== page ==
skip to main content
skip to newscasts

Wednesday, May 29, 2024

Public News Service Logo
facebook instagram linkedin reddit youtube twitter
view newscast page
play newscast audioPlay

Trump case expected to head to the jury today; IN food banks concerned about draft Farm Bill; NH parents, educators urge veto of anti-LGBTQ+ bills; Study shows a precipitous drop in migratory fish populations, in US and worldwide.

view newscast page
play newscast audioPlay

Actor Robert DeNiro joins Capitol Police officers to protest against Donald Trump at his New York hush money trial as both sides make closing arguments. And the Democratic Party moves to make sure President Biden will be on the ballot in Ohio.

view newscast page
play newscast audioPlay

Smokey Bear thought only "you" could prevent forest fires, but decomposing mushrooms may also help, a Native American community in Oregon is achieving healthcare sovereignty, and Colorado farmers hope fast-maturing, drought-tolerant seeds will better handle climate change.

Possible Public-Lands Rollback Sparks Suspicion in WV

play audio
Play

Friday, April 28, 2017   

CHARLESTON, W.Va. – West Virginians are likely to react with suspicion to Trump administration moves toward rolling back the national monuments named by his predecessors, according to a local conservation group.

In an unprecedented step, the White House and U.S. Interior Department have announced they'll review - and possibly revoke or shrink - monument status given to public lands over the last 20 years.

West Virginia voted strongly for Trump.

But, Angie Rosser, executive director of the West Virginia Rivers Coalition, says folks here really identify with the woods and forests, and want them protected.

"The first time a president has ever made that kind of move, and it just feels like it flies in the face of the very people who voted for him," she says. "People take pride in those areas here in West Virginia and are willing to fight to defend them."

Written statements from the Interior Department say they want to give rural citizens more of a voice in what federal land gets extra protection. The agency also argues that recent monuments have been huge - many times larger than the first ones, named early in the last century.

Critics charge the real reason for the review is to make more public land available for energy development.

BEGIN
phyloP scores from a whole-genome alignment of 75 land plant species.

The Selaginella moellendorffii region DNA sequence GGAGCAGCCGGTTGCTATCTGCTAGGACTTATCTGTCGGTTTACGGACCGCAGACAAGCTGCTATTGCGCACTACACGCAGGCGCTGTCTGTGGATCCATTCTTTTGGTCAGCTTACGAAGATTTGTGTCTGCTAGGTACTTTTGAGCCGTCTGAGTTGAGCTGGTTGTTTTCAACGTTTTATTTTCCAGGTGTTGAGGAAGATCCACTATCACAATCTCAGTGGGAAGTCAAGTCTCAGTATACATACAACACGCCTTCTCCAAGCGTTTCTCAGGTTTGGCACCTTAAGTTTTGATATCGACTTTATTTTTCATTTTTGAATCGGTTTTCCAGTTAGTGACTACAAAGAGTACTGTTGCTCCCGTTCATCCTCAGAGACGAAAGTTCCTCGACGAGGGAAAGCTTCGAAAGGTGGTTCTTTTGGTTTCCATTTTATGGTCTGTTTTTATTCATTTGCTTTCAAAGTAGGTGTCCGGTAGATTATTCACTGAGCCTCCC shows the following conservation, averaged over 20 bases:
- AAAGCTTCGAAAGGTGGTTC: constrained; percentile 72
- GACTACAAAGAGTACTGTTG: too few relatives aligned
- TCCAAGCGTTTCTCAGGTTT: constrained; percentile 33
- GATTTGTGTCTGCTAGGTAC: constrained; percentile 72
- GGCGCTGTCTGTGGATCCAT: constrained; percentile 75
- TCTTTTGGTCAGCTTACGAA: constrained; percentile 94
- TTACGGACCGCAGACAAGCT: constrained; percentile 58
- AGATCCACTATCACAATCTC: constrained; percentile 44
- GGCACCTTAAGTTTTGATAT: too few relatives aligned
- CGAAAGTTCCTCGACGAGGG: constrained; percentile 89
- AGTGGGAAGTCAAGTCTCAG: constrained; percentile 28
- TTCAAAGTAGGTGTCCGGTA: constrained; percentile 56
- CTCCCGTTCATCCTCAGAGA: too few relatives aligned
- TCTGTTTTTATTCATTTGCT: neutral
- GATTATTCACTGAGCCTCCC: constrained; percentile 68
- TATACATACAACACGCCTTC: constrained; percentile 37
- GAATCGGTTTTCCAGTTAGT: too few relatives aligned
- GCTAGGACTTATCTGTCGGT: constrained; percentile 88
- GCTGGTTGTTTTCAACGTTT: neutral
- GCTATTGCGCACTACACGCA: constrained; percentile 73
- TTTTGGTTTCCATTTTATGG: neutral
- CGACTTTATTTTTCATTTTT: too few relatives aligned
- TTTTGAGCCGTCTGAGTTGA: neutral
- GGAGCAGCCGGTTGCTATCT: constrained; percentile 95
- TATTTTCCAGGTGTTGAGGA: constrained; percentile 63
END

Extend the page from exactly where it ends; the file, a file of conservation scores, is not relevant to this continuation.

Rosser says folks will learn a lot watching how the review process goes - if it's dictated from the top, it might be driven by powerful vested interests. But if it's open to the public, she predicts many people will come out to defend public lands.

She notes that's how the monuments are created in the first place.

"Some of these national monuments, most of them, have been decades in the making," she adds. "Local economies have seen great benefits. If they truly listen to the local voices, the business voices will be pressured to keep things as they are."

Rosser and others are backing a push for a Birthplace of Rivers National Monument in the eastern part of the state. One estimate is that a designation could be worth $50 million a year to the local economy.

The century-old Antiquities Act, which empowers presidents to name national monuments, doesn't specifically allow later revisions. Any changes made to current national monuments by the Trump administration are almost certain to be challenged in court.


get more stories like this via email

more stories
Coal production in the Powder River Basin was 50% lower in the first quarter of 2024 than the first quarter of 2014, by about 49 million tons. (Robert Coy/Adobe Stock)

Environment

play sound

A new policy could affect the future of coal mining in the Powder River Basin and in turn, Wyoming's tax structure. The Powder River Basin produced …


Social Issues

play sound

Health care advocates are speaking out against proposed cuts to a California program that provides in-home care aides to low-income seniors and people…

Health and Wellness

play sound

Children's advocates are pressing California lawmakers to pass a bill that would increase oversight on health plans when they deny mental health servi…


Social Issues

play sound

The nonprofit Save the Children is working with child care centers along the Mississippi coast, with plans and tools to help them reopen or resume …

Michigan consistently ranks high as a state for contact volume to the National Domestic Violence Hotline, with the 11th-highest rate in the nation in 2023. (Africa Studio)

Health and Wellness

play sound

Four years after the start of the COVID-19 pandemic, researchers are still studying its effects on society. A new report focusing on domestic …

Environment

play sound

Arizona is already warming up, and a new report sheds light on how climate change is intensifying that heat. Last year, just under 650 heat-…

Social Issues

play sound

Residents of north Texas continue to clean up after the latest in a string of deadly tornadoes. According to the National Weather Service, an EF-2 …

 

Phone: 303.448.9105 Toll Free: 888.891.9416 Fax: 208.247.1830 Your trusted member- and audience-supported news source since 1996 Copyright 2021